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11 September 2013

Low-dose computed tomography screening for lung cancer: results of the first screening round

Abstract

Evaluation of: National Lung Screening Trial Research Team, Church TR, Black WC, Aberle DR et al. Results of initial low-dose computed tomographic screening for lung cancer. N. Engl. J. Med. 368, 1980–1991 (2013). In 2011, the US NLST trial demonstrated that mortality from lung cancer can be reduced by using low-dose computed tomography (LDCT) screening rather than chest x-ray (CXR) screening. This paper from the US NLST research team focuses on the results of the initial round of LDCT for lung cancer. A total of 53,439 participants were included and randomly assigned to LDCT screening (n = 26,715) or CXR screening (n = 26,724). In total, 27.3% of the participants in the LDCT group and 9.2% in the CXR group had a positive screening result. As a result, 3.8% (LDCT group) and 5.7% (CXR group) of these subjects were diagnosed with lung cancer. The sensitivity (93.8%) and specificity (73.4%) for lung cancer were higher for LDCT compared with CXR screening; 73.5 and 91.3%, respectively.
In 2013, lung cancer is estimated to become the second most frequently diagnosed cancer and the most lethal cancer in both males and females [1]. Typically, lung cancer patients are diagnosed at an advanced disease stage and their survival remains poor [1]. Several lung cancer screening trials have been conducted to investigate whether early detection can reduce lung cancer-specific mortality [2–6]. In 2011, the US NLST trial demonstrated a 20% mortality reduction using low-dose computed tomography (LDCT) screening compared with chest x-ray (CXR) screening [7]. Nowadays, several prominent medical associations have recommended implementation of LDCT screening for high-risk subjects [8,9,101,102].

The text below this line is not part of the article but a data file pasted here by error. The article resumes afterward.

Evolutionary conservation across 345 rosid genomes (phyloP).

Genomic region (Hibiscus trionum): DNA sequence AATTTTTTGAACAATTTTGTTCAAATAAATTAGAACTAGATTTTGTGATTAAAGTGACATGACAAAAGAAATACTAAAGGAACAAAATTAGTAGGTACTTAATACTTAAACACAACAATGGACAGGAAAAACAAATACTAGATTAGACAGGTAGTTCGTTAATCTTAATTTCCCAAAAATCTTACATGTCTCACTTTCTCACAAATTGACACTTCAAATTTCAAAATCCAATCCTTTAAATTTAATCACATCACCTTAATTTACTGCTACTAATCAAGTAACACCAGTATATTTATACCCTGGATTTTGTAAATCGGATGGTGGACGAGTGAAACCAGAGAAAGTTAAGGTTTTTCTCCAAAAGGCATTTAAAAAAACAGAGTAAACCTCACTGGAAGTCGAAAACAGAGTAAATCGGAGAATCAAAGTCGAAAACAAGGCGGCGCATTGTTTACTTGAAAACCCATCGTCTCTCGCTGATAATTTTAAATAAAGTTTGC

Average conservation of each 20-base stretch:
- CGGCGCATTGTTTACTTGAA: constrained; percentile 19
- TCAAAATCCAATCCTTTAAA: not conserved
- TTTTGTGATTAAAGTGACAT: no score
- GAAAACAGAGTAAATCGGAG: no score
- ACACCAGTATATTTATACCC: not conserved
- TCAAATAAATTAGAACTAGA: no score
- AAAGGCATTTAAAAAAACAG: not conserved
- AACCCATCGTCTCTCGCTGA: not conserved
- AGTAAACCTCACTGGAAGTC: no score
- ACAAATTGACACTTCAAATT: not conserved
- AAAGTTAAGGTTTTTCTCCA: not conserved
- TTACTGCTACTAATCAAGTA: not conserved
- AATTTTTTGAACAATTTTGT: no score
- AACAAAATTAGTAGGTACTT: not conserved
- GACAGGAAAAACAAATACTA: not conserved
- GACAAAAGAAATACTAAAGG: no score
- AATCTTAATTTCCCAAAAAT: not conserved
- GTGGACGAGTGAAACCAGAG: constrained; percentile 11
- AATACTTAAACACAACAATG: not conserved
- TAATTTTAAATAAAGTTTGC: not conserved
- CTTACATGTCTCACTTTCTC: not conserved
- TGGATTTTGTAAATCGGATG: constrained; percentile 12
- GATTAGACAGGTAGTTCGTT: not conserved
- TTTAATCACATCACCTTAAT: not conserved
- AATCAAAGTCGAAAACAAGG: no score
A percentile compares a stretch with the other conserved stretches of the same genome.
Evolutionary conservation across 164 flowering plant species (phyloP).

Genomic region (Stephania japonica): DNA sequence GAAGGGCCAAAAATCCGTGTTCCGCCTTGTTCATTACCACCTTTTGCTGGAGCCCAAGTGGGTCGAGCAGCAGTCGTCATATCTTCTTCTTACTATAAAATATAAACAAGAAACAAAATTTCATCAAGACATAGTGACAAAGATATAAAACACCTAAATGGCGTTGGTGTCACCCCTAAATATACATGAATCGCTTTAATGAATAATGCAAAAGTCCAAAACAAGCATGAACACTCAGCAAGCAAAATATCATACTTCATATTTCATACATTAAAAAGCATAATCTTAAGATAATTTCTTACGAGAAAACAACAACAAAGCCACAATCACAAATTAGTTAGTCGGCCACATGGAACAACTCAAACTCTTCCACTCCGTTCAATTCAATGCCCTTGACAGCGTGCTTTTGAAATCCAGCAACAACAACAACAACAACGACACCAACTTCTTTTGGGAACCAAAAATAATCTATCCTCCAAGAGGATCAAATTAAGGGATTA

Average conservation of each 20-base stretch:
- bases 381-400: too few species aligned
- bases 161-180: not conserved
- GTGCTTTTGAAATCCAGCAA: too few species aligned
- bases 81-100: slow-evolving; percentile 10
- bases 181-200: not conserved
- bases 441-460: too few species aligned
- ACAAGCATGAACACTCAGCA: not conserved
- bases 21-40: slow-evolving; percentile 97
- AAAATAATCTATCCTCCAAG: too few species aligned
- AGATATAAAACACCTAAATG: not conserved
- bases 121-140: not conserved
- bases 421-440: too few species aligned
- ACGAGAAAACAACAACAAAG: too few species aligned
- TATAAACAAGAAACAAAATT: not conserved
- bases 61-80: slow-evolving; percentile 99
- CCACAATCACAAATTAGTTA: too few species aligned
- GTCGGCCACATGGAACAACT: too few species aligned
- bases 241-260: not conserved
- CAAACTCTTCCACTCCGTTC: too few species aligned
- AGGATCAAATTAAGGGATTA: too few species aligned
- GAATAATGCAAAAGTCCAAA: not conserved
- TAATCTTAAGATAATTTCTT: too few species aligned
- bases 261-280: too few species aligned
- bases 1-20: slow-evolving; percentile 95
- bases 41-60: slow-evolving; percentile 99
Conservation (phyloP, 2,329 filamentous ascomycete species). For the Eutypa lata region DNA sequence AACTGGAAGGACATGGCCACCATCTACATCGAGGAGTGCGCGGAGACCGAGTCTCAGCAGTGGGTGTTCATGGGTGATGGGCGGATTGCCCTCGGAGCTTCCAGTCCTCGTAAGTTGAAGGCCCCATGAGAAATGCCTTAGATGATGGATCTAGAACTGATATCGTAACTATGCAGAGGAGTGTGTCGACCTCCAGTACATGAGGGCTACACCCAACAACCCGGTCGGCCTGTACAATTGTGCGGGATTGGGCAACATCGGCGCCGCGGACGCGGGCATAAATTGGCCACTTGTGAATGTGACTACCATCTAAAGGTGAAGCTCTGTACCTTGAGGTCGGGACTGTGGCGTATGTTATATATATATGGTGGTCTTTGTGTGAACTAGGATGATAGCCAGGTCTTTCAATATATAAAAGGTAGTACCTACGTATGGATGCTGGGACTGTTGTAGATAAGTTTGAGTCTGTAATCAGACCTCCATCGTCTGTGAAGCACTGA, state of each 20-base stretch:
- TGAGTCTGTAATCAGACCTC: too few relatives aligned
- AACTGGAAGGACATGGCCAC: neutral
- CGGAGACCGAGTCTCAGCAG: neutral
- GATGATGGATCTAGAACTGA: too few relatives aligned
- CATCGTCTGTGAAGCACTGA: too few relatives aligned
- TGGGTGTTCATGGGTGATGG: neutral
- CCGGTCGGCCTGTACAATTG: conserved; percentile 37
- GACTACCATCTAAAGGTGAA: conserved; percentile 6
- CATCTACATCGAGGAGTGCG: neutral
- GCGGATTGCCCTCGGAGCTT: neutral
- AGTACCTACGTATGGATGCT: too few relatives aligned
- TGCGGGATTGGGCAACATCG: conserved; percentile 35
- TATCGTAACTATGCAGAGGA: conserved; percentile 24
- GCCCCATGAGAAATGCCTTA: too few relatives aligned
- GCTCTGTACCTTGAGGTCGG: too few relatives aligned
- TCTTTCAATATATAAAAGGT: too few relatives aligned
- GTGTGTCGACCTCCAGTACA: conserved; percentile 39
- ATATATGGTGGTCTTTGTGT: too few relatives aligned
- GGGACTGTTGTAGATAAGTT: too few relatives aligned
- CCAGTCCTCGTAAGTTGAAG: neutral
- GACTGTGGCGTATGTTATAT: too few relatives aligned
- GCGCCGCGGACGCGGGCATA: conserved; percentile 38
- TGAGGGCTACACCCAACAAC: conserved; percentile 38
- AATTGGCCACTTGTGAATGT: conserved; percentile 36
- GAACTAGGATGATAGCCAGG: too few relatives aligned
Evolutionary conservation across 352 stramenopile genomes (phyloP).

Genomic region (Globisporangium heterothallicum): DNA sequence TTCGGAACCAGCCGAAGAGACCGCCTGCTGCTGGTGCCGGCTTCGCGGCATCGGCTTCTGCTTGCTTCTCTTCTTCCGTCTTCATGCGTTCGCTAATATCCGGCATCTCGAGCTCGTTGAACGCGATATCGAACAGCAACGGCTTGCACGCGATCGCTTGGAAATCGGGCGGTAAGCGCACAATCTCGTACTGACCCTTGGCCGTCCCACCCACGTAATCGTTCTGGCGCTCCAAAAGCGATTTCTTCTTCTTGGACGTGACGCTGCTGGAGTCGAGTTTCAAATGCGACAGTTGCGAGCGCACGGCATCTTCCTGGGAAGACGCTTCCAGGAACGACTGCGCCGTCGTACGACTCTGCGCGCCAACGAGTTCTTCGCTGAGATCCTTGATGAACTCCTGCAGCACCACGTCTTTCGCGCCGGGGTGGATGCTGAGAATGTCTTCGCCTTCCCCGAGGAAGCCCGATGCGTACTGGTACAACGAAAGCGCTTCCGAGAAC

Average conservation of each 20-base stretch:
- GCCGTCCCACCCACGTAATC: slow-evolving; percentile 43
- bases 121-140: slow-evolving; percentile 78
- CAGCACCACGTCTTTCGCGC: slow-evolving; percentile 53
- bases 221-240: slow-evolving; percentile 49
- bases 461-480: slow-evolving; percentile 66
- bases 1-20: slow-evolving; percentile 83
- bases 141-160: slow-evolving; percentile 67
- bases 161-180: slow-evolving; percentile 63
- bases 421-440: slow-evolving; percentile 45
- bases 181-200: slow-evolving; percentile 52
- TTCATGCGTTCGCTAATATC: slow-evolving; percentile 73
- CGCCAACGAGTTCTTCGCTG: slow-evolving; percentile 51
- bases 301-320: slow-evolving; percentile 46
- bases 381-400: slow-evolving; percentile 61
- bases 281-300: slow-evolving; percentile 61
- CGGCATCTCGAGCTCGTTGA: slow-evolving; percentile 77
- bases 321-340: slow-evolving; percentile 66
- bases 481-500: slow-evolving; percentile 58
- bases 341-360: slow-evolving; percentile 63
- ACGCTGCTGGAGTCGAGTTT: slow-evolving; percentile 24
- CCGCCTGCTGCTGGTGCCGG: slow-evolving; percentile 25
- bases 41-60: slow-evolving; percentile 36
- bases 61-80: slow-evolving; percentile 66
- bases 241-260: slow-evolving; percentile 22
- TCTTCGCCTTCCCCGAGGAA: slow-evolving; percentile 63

Methods & results

In the current paper, the NLST research team presents results of the initial screening round: screening test characteristics, diagnostic evaluation and treatment of all lung cancers diagnosed by screening or during the 1-year interval to the next screening round [10].
Asymptomatic 55–74-year-old men and women, who smoked ≥30 pack-years and were still smoking or had quit <15 years ago, met the inclusion criteria and were randomized to annual screening for 3 years using either LDCT or CXR [2,11].
LDCT screenings were performed using multidetector helical scanners of four or more channels. CXR screenings were performed using single-view postero–anterior chest radiographs obtained by conventional film or digital radiographic systems [2]. Screening images were interpreted at the screening site, without computer-assisted diagnosis [2]. LDCT screenings were classified as positive if any noncalcified nodule with a maximum axial diameter of ≥4 mm was detected. CXR screenings were classified positive if any noncalcified nodule or pulmonary mass was detected [10].